It would not be an exaggeration to call Central Delhi, the locus of education in the capital. Most schools here are heavy-weights in their fields and need no introduction. Whether it is Modern School’s sprawling red-brick campus in the heart of the capital or the buildings of CJM and St. Columba’s, which stand side by side near Gol Dak Khana or the arches of DPS, Mathura Road visible from the flyover, these schools are landmarks of the city.
With lack of space precluding addition of new schools, the 2012 HT-C fore Top Schools Survey features a familiar list of names. In fact, this year’s results look like a facsimile of last year’s, except for one alteration. Convent of Jesus and Mary (CJM) has found a place in the top ten , edging out Mater Dei Convent.
Sanskriti School finishes top of the charts, with the highest scores in ‘teacher care and development’, ‘individual attention to students’ and ‘safety and hygiene’. Modern School, Barakhamba Road, spread over 25 acres, unsurprisingly tops the ‘infrastructure and facilities’ parameter, along with the ‘sports’ and ‘extra-curricular activities’ categories, though it has the lowest score in ‘value for money’.
In third place stands Springdales, Pusa Road which is ranked first in the ‘social accountability’ and ‘life skills education’ categories. For the fourth slot, it’s a tie between Sardar Patel Vidyalaya, which tops the ‘academic rigour’ and ‘innovative teaching’ parameters, and the Delhi Public School, Mathura Road, which stands second in the ‘sports’ category.
Age : asset or liability?
Logistics is the biggest headache most old schools face. Replacing old systems, getting MCD permits, phasing out old material, the list goes on.
“Things are far more difficult for an old school. You have to maintain your reputation, at the same time, you cannot be a dinosaur,” says Ameeta Mulla Wattal, principal, Springdales School. “You have to institute reforms, upgrade skills and facilities, work on old teachers who may have fallen into a pattern.”
Agrees Anuradha Amos, principal, St Thomas’s, “We are an 81-years old institution, but there is no question of resting on our laurels. We constantly innovate, we have introduced ICT in classrooms and are planning to introduce smart boards as well. But yes, despite having two campuses, space is a problem. We would like to have another field, but there is no space to expand.”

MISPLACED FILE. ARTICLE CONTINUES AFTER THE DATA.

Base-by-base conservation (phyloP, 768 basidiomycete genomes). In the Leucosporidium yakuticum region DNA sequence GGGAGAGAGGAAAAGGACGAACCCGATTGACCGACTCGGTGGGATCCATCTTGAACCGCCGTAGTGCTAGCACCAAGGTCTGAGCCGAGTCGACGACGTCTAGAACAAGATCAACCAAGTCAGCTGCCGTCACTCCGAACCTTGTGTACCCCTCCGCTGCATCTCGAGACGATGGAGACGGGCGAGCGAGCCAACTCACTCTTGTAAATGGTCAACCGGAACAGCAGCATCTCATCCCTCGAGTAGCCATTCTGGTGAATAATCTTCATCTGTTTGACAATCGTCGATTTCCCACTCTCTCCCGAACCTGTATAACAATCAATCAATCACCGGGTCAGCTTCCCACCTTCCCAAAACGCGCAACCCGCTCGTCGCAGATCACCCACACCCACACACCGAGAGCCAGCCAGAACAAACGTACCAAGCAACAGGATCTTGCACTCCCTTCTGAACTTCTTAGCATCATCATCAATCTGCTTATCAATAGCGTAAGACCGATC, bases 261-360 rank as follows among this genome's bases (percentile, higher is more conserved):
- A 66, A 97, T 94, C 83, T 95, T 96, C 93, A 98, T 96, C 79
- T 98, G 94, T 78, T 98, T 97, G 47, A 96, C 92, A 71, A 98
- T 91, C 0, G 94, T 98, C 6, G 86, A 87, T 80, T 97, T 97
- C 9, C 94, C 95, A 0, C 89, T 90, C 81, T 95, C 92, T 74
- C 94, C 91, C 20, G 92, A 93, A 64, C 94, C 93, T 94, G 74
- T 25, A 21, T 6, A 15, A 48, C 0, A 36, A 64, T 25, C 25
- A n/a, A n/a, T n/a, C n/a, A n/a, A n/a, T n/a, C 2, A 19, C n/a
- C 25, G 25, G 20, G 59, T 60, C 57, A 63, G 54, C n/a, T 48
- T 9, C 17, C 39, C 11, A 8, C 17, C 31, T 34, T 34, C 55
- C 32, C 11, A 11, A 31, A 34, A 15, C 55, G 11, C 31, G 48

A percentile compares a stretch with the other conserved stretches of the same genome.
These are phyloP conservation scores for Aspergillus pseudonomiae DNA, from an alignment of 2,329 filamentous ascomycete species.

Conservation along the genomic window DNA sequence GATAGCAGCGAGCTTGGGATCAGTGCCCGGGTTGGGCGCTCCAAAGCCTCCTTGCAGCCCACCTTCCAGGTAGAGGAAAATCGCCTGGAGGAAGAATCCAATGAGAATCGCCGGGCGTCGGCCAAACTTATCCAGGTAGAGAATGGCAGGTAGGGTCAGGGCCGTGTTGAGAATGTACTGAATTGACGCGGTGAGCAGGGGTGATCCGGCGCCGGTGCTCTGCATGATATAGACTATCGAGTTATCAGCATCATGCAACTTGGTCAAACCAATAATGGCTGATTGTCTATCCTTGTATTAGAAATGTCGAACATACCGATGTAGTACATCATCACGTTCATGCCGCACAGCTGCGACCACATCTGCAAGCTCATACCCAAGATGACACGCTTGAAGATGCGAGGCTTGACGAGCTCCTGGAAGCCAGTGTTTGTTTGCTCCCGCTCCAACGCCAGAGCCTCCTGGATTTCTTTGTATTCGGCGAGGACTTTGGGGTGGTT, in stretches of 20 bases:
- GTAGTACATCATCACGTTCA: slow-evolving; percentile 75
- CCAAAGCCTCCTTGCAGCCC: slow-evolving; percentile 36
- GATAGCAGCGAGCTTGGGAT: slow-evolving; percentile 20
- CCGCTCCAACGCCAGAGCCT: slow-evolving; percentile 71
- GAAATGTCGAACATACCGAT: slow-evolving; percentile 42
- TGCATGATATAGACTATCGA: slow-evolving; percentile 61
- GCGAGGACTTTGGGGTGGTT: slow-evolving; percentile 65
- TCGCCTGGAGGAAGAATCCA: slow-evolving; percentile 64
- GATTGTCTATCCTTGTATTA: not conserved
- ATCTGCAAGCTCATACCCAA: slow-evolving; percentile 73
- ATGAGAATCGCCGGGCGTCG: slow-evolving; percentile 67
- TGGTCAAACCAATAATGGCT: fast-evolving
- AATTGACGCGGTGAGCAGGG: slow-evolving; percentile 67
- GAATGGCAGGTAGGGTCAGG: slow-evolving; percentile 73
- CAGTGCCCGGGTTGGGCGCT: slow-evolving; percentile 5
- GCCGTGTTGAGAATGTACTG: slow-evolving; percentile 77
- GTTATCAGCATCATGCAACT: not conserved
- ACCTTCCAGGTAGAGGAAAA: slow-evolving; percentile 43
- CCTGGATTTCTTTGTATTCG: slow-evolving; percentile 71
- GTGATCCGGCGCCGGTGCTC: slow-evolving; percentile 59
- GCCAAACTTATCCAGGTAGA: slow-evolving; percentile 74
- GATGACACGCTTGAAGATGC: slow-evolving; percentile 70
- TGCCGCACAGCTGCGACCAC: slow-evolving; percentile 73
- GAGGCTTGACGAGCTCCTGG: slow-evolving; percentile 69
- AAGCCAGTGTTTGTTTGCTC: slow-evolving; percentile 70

Of course, having an established name has many advantages: the vast alumni community, word of mouth goodwill and most important of all, dedicated teachers with years of experience.
“In our school, independence of opinion is encouraged. I have been here for more than two decades and I don't want to leave till I have to,” smiles Seema Narayen, who teaches English at St. Thomas’.
But perhaps, the biggest satisfaction for seasoned schools is the ability to be role models for others. “Concepts like grades replacing marks, child-centered learning or community building were part of our school much before they became the norm. When it comes to educational reforms, we have always been the insiders, not outsiders looking in,” says Wattal.
Inclusivity is a cornerstone of schools here. Said Amos, “As a minority institution, we are not obliged to take students from the EWS category but we still do. We are focusing on girl-child education as well as minority students.”
Rubbishing the concept of ‘elite’ schools, Wattal defines a truly modern, 21st century school as one that is inclusive. “Schools in India need to look at inclusion and its different aspects —globalisation, offering a third language whether it is regional or foreign, facilitating communication and dialogue, taking students from minorities or special needs children or economically weaker backgrounds.”